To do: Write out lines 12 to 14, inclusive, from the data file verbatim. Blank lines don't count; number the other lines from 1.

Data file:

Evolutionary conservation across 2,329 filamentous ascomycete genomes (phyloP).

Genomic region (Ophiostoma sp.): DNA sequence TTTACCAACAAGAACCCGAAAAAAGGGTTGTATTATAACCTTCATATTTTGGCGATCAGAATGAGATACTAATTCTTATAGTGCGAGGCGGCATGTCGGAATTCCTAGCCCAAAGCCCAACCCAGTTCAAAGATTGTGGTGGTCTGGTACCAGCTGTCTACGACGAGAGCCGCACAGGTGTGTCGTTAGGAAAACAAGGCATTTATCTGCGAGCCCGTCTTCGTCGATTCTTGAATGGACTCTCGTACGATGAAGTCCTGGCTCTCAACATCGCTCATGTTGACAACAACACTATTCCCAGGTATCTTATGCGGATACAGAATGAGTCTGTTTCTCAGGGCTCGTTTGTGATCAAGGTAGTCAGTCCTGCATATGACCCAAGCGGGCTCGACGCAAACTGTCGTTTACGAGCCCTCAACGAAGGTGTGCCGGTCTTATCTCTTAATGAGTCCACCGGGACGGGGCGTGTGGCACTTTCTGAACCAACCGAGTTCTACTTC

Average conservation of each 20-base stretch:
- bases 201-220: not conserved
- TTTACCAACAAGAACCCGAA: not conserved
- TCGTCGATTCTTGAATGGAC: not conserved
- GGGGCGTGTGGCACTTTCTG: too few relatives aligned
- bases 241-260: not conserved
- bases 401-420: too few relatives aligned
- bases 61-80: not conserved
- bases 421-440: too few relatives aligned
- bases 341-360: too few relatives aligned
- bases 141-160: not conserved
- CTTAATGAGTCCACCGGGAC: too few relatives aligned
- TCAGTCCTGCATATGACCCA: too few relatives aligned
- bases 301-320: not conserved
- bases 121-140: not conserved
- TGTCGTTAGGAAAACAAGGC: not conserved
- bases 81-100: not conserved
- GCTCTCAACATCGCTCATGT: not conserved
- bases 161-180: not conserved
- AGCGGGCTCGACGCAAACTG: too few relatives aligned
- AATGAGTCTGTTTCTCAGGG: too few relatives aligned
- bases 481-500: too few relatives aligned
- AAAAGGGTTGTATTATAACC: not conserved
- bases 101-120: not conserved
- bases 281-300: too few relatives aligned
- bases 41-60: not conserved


- bases 341-360: too few relatives aligned
- bases 141-160: not conserved
- CTTAATGAGTCCACCGGGAC: too few relatives aligned